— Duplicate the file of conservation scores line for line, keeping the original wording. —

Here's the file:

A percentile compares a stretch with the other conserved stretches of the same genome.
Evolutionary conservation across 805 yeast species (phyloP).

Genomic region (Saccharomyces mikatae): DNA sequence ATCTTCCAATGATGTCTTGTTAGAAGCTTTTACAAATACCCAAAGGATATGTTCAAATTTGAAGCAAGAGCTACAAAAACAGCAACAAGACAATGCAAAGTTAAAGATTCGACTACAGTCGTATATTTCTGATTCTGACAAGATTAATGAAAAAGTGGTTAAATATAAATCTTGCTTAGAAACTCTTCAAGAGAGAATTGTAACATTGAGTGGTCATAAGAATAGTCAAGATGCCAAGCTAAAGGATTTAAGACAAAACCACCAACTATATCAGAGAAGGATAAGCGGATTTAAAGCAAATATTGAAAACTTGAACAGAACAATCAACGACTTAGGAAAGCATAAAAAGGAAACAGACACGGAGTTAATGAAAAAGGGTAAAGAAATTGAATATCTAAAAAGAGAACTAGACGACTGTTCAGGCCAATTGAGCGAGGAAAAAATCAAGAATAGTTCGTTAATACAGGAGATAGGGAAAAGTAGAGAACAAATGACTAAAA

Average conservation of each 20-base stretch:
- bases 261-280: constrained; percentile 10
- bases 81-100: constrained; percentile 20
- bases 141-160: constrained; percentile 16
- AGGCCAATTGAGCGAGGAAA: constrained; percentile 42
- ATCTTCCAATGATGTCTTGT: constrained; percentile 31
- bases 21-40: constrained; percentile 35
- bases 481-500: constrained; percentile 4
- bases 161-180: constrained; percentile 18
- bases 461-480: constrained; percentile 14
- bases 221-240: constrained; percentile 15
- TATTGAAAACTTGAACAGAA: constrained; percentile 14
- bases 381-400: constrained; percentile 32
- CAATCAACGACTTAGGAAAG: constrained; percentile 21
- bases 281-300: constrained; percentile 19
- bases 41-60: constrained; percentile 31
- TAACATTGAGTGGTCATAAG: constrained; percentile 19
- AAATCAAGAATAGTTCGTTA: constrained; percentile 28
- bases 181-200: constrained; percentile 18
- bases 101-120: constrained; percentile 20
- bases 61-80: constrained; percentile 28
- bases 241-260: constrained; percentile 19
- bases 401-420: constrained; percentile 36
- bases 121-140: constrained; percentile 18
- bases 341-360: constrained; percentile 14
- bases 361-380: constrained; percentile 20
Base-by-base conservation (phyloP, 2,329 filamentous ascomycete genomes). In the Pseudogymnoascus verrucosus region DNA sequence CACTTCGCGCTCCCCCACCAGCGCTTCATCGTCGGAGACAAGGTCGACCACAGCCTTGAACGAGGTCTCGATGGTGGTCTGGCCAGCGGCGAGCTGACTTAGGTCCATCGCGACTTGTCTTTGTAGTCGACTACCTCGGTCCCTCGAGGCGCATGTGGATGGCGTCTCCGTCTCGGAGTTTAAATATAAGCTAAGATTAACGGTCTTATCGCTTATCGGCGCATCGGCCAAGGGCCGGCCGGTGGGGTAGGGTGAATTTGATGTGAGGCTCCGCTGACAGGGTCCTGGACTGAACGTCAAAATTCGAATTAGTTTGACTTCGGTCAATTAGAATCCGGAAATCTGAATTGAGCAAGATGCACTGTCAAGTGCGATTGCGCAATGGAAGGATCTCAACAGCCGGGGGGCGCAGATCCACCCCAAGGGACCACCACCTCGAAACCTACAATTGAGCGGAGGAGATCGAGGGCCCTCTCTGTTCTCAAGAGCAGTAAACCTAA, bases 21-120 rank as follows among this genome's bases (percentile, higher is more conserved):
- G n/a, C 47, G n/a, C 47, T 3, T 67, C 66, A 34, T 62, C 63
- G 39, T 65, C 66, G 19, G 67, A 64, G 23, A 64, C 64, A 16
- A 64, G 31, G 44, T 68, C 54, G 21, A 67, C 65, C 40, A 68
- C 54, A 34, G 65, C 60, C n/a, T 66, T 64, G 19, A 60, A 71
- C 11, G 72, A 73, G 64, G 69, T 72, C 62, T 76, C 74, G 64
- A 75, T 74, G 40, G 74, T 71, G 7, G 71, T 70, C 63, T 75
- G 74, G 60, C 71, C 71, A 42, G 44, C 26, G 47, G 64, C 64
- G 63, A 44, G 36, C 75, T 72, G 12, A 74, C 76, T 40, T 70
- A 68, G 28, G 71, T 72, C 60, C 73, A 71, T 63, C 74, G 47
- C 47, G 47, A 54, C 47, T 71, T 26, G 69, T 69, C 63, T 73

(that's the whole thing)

A percentile compares a stretch with the other conserved stretches of the same genome.
Evolutionary conservation across 805 yeast species (phyloP).

Genomic region (Saccharomyces mikatae): DNA sequence ATCTTCCAATGATGTCTTGTTAGAAGCTTTTACAAATACCCAAAGGATATGTTCAAATTTGAAGCAAGAGCTACAAAAACAGCAACAAGACAATGCAAAGTTAAAGATTCGACTACAGTCGTATATTTCTGATTCTGACAAGATTAATGAAAAAGTGGTTAAATATAAATCTTGCTTAGAAACTCTTCAAGAGAGAATTGTAACATTGAGTGGTCATAAGAATAGTCAAGATGCCAAGCTAAAGGATTTAAGACAAAACCACCAACTATATCAGAGAAGGATAAGCGGATTTAAAGCAAATATTGAAAACTTGAACAGAACAATCAACGACTTAGGAAAGCATAAAAAGGAAACAGACACGGAGTTAATGAAAAAGGGTAAAGAAATTGAATATCTAAAAAGAGAACTAGACGACTGTTCAGGCCAATTGAGCGAGGAAAAAATCAAGAATAGTTCGTTAATACAGGAGATAGGGAAAAGTAGAGAACAAATGACTAAAA

Average conservation of each 20-base stretch:
- bases 261-280: constrained; percentile 10
- bases 81-100: constrained; percentile 20
- bases 141-160: constrained; percentile 16
- AGGCCAATTGAGCGAGGAAA: constrained; percentile 42
- ATCTTCCAATGATGTCTTGT: constrained; percentile 31
- bases 21-40: constrained; percentile 35
- bases 481-500: constrained; percentile 4
- bases 161-180: constrained; percentile 18
- bases 461-480: constrained; percentile 14
- bases 221-240: constrained; percentile 15
- TATTGAAAACTTGAACAGAA: constrained; percentile 14
- bases 381-400: constrained; percentile 32
- CAATCAACGACTTAGGAAAG: constrained; percentile 21
- bases 281-300: constrained; percentile 19
- bases 41-60: constrained; percentile 31
- TAACATTGAGTGGTCATAAG: constrained; percentile 19
- AAATCAAGAATAGTTCGTTA: constrained; percentile 28
- bases 181-200: constrained; percentile 18
- bases 101-120: constrained; percentile 20
- bases 61-80: constrained; percentile 28
- bases 241-260: constrained; percentile 19
- bases 401-420: constrained; percentile 36
- bases 121-140: constrained; percentile 18
- bases 341-360: constrained; percentile 14
- bases 361-380: constrained; percentile 20
Base-by-base conservation (phyloP, 2,329 filamentous ascomycete genomes). In the Pseudogymnoascus verrucosus region DNA sequence CACTTCGCGCTCCCCCACCAGCGCTTCATCGTCGGAGACAAGGTCGACCACAGCCTTGAACGAGGTCTCGATGGTGGTCTGGCCAGCGGCGAGCTGACTTAGGTCCATCGCGACTTGTCTTTGTAGTCGACTACCTCGGTCCCTCGAGGCGCATGTGGATGGCGTCTCCGTCTCGGAGTTTAAATATAAGCTAAGATTAACGGTCTTATCGCTTATCGGCGCATCGGCCAAGGGCCGGCCGGTGGGGTAGGGTGAATTTGATGTGAGGCTCCGCTGACAGGGTCCTGGACTGAACGTCAAAATTCGAATTAGTTTGACTTCGGTCAATTAGAATCCGGAAATCTGAATTGAGCAAGATGCACTGTCAAGTGCGATTGCGCAATGGAAGGATCTCAACAGCCGGGGGGCGCAGATCCACCCCAAGGGACCACCACCTCGAAACCTACAATTGAGCGGAGGAGATCGAGGGCCCTCTCTGTTCTCAAGAGCAGTAAACCTAA, bases 21-120 rank as follows among this genome's bases (percentile, higher is more conserved):
- G n/a, C 47, G n/a, C 47, T 3, T 67, C 66, A 34, T 62, C 63
- G 39, T 65, C 66, G 19, G 67, A 64, G 23, A 64, C 64, A 16
- A 64, G 31, G 44, T 68, C 54, G 21, A 67, C 65, C 40, A 68
- C 54, A 34, G 65, C 60, C n/a, T 66, T 64, G 19, A 60, A 71
- C 11, G 72, A 73, G 64, G 69, T 72, C 62, T 76, C 74, G 64
- A 75, T 74, G 40, G 74, T 71, G 7, G 71, T 70, C 63, T 75
- G 74, G 60, C 71, C 71, A 42, G 44, C 26, G 47, G 64, C 64
- G 63, A 44, G 36, C 75, T 72, G 12, A 74, C 76, T 40, T 70
- A 68, G 28, G 71, T 72, C 60, C 73, A 71, T 63, C 74, G 47
- C 47, G 47, A 54, C 47, T 71, T 26, G 69, T 69, C 63, T 73